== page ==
I like the idea to deploy new features as add-ons. I can only see one drawback: really universally useful add-ons, like Calendar, can go unnoticed by the standard PC user, despite the suggestions already present in the Components options (too techie for them, I suppose).

    Wouldn’t it be interesting to pack such add-ons in a kind of “you couldn’t live without that” category and install them by default? I know that could be perceived as too agressive to some users, so I just throw the idea and await for the storm :-)

    On the other hand, do you think some long awaited and difficult to implement fixes (such as an HTML composer that do follow the user preferences on fonts, or an option to choose one signature from a list of predefined ones, or… pick your favourite here) could be deployed also as add-ons?

    Thanks!

  8. I think TB needs to re-think the needs of people who use mail clients. I use a mail client because I have several e-mail addresses for different purposes, and it is much faster to have a local client than it is to go to the web sites of my various providers. (Incidentally, this is also why I’m looking to eliminate Yahoo mail and Hotmail from my life. If I have to visit your site to get my mail, you’re too slow.)

    As it exists now, TB tries to use the first outgoing account I set up for every other account. I have to go through the rigamarole of adding a separate SMTP server/account and then telling the incoming account to use that one. When I set up an account, ask me “Do you want this account to use its own sending address or another one?” Once I say “another one”, make it easy to set that up. We already know that it will probably use the same username/password as the incoming account, so don’t force me to re-enter that info.

    There used to be an extension that made TB setup sensible again, but I haven’t seen it in a couple of years. I’m honestly looking for a cross-platform replacement client already. I’ve been a TB fan ever since I first heard of it (and a MozMail/NetscapeMail fan before that), but the stubborn refusal to change this is driving me away quickly. (Claws Mail does this right, but doesn’t support sending HTML mail. If they defaulted to plain text with a checkbox for HTML, I’d completely switch *today*.)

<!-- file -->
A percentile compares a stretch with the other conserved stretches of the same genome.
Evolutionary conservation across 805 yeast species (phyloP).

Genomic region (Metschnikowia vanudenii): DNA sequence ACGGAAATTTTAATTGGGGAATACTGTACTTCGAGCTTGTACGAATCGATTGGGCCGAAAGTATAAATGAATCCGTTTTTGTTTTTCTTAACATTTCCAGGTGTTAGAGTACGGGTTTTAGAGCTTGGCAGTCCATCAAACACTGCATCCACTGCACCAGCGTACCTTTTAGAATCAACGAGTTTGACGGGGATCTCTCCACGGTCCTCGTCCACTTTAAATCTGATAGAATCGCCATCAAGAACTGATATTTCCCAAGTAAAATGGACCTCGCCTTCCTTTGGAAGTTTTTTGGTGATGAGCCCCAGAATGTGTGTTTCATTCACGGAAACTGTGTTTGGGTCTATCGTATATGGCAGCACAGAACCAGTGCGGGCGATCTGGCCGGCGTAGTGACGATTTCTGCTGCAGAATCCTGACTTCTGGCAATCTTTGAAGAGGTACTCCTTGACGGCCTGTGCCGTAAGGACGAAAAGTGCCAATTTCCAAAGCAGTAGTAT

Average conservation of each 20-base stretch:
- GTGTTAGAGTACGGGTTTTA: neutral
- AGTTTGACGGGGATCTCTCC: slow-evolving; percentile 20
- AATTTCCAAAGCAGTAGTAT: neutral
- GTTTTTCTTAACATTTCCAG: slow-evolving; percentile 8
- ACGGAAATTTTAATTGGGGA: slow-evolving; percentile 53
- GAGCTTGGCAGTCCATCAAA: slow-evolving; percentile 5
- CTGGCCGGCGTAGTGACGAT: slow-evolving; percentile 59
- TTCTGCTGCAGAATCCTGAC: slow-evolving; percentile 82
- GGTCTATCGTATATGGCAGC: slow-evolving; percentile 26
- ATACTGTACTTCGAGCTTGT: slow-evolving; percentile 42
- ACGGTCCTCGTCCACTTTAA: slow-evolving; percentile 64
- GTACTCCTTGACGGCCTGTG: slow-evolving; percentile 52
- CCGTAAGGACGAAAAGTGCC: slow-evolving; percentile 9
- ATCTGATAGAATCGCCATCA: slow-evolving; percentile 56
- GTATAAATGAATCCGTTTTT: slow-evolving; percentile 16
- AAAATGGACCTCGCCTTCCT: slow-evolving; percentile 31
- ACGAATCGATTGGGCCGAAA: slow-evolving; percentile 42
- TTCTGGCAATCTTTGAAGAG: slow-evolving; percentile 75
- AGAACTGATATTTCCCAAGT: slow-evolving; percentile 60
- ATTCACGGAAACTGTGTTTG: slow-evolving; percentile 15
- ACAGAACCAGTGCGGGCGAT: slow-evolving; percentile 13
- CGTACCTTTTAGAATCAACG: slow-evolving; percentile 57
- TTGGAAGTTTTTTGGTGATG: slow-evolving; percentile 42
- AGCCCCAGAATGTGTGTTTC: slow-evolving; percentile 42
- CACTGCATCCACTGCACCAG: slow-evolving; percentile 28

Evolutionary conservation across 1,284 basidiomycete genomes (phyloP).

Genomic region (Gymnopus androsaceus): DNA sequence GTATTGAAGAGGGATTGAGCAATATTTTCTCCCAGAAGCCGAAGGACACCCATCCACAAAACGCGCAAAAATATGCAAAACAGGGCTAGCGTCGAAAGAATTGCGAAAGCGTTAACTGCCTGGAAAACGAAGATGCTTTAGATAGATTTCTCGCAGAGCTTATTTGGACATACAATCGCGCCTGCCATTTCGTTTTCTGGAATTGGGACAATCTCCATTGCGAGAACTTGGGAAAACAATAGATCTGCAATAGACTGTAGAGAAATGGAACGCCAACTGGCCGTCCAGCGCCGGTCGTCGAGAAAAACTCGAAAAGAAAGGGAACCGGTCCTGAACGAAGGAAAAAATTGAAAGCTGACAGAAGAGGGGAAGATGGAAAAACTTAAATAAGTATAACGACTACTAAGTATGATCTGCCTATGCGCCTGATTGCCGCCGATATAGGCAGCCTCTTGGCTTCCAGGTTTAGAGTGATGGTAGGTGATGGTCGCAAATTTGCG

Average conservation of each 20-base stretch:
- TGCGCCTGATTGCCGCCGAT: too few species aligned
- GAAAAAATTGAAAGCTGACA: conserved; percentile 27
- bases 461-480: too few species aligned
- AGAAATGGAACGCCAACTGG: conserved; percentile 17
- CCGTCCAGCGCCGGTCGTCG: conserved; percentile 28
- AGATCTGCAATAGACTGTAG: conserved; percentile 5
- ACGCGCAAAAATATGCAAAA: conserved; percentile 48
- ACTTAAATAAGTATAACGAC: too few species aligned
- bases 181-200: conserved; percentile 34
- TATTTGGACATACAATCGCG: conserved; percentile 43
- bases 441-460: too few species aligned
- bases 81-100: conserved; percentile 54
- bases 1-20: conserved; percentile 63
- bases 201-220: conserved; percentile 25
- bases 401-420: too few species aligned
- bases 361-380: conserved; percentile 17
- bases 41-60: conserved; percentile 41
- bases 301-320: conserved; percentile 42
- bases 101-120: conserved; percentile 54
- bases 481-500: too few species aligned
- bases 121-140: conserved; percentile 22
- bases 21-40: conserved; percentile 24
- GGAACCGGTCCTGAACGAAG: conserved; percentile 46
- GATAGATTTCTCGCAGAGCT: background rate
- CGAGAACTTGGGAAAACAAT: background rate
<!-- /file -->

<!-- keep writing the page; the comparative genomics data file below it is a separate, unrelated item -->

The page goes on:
9. AA

    I so much want to use Thunderbird but having to deal with the continuous worry of backing up email is too big of a price.

  10. I cannot use Thunderbird 3.X because, even months after its release, it breaks two-thirds of my 2.X add-ons. And the add-on updates are not happening.

    This is a serious issue with both Firefox and Thunderbird, but far more so with the latter. Mozilla has done a decent job addressing this in Firefox, but Thunderbird seriously lags.

    All the talk of new features, stability, and so on in 3.X doesn’t help if only a handful of add-on authors are updating their add-ons. (Case in point: Lightning STILL does not have an official 3.x-compatible release, just temperamental nightly builds.)

  11. Matěj Cepl

    I don’t see in your article anything about your efforts to encourage providing of the code from large governmental/corporate users.

    Which is why I am so excited over Trustedbird. This Apache way in my opinion the way to go.

    Of course, you need some money to get supporting infrastructure going.

  12. If I may make ONE suggestion for a bonus feature, the one suggestion I’ve missed ever since I used outlook, and then Eudora, and then Thunderbird, and migrating from a program to another, from a computer to another, has always been a nightmare.

    If you add a feature to export into a single file the totality of one’s email messages + accounts information, so that it may be exported in seconds into another version of the program or into another computer, it will make life SO much simple, it will make Thunderbird more popular.

    That’s a funny rule of the software world, to bring new users, you have to show them it’s easy to quit the day they like it.

    Another remark, to make thunderbird more sustainable in the future, there is a feature several of my co-workers would like : thunderbird working as a webmail.
    Take Zimbra, for instance, it’s a webmail, but you’d believe you’re using a mix-up of Thunderbird and Eudora.
    Well, if you create a corporate version of thunderbird that can be configured to work on a company’s server and serve as a webmail, with the thunderbird interface, loading the inboxes of the members, and it would – in fact – be the same when the employees are back on their office computers, you’d score big with the corporate market.
    I believe that is something you could monetize well.
    I hope this suggestion is something that is not a total technical impossibility ;)

  13. Ferhat

    Hello,

    I love Thunderbird and using since 2005,

    Please someone check the message filters, it is very difficult to sort and arrange the filters on this screen that would be nice to have an option to sort them at least A to Z and there must be a way to move selected filters to make easy handle